The Battle in My Mind

Rejoice in the Lord always. I will say it again: Rejoice! 5 Let your graciousness be known to everyone. The Lord is near.6 Don’t worry about anything, but in everything, through prayer and petition with thanksgiving, let your requests be made known to God. 7 And the peace of God, which surpasses every thought, will guard your hearts and minds in Christ Jesus.

8 Finally brothers, whatever is true,whatever is honorable,whatever is just,whatever is pure,whatever is lovely, whatever is commendable—if there is any moral excellence and if there is any praise—dwell on these things. 9 Do what you have learned and received and heard and seen in me, and the God of peace will be with you.     Philippians 4:4-9 (HCSB)

For though we live in the body, we do not wage war in an unspiritual way, 4 since the weapons of our warfare are not worldly, but are powerful through God for the demolition of strongholds. We demolish arguments 5 and every high-minded thing that is raised up against the knowledge of God, taking every thought captive to obey Christ.     2 Corinthians 10:3-5 (HCSB)

The passage from Philippians is often quoted by Christians who are attempting to lift up someone else or rolling their eyes about their own current life experiences. It’s so much easier to tell someone else to buck up, isn’t it? I don’t believe that Paul is writing this from a cheerleader’s lofty inexperience but from a path that has led him through some rocky roads. He is repeating Jesus’ teaching that worry doesn’t help but if I choose God’s way and focus on His treasures, the rest He will take care of (Matthew 6:25-34). But how do I control my thoughts?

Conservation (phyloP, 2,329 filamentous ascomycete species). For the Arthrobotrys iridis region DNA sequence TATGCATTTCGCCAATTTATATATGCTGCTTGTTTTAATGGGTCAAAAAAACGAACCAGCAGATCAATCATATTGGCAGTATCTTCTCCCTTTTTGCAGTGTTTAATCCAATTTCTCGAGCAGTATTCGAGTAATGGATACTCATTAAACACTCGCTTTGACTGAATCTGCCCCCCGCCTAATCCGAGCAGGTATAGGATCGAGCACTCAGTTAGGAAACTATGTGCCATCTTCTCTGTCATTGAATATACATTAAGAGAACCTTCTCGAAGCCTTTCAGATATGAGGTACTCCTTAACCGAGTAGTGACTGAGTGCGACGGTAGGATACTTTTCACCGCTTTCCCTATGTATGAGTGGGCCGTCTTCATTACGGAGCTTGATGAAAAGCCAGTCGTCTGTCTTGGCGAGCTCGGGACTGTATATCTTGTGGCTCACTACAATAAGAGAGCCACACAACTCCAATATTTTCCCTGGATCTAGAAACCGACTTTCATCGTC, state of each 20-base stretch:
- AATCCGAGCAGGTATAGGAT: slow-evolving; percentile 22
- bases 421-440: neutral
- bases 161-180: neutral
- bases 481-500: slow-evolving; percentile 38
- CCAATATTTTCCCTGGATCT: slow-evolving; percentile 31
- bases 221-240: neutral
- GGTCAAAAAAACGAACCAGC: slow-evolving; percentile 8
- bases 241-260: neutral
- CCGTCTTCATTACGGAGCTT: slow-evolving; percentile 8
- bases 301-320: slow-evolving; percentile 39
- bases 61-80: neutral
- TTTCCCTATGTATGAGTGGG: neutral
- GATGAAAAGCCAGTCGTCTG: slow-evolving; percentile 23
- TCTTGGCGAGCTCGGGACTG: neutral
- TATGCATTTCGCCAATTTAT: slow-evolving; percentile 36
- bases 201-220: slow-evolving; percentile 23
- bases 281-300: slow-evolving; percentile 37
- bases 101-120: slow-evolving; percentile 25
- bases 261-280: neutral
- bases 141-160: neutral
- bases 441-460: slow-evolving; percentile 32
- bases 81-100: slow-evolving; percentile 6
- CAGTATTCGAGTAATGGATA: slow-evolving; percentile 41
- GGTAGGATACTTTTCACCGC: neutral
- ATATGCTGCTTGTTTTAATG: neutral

There is no magic formula. I believe that there is a component in my flesh that is like a “worry virus.” I was born with it and depending on my upbringing and external inputs it can grow and become part of my personality. And like any other virus, there is no easy cure. But there is a treatment.

“Take capture every thought” Paul says is part of our spiritual war. We know that the Holy Spirit speaks, sometimes without words, to our spirit. I begin with a prayer asking the Holy Spirit to take control of my mind. Let the Holy Spirit put a filter on my mind and sift out the garbage, leaving only what is true,whatever is honorable,whatever is just,whatever is pure,whatever is lovely, whatever is commendable—if there is any moral excellence and if there is any praise. It is a choice. It is accepting that allowing worry to spin and spin around in my head is destructive. It is letting go of the reins that I have firmly gripped in my hands and opening my grip to allow the Spirit to program my mind to listen to His words.

The exercise of training my mind will involve choosing what I will listen to, read, and watch. If you do not believe that what you read, watch & listen to affects your mind, you are deceiving yourself. Movies and television shows of wars, horrific conflicts and crime impact my mind in a different way than musicals and comedy that I watch with my children. Watching reality shows filled with over-the-top drama and idiotic behavior can be funny but do not ignore the subtleties of their conflicts and disrespect. Am I a Christian fanatic if I take the time and effort to take what I watch, listen and read and hold it up to Philippians 4:8? Test it. Take a month and put that filter on and see how you feel after 30 days.

There is darkness in this world. I want to choose to bring Light into my life. I want Light to fill me so that it leaks out of me to everyone I meet. I want people to know the Light in me. As I go through this life I want only the Light of all that is God to remain when I am gone.

Days of Elijah written by Robin Mark and sung by Paul Wilbur




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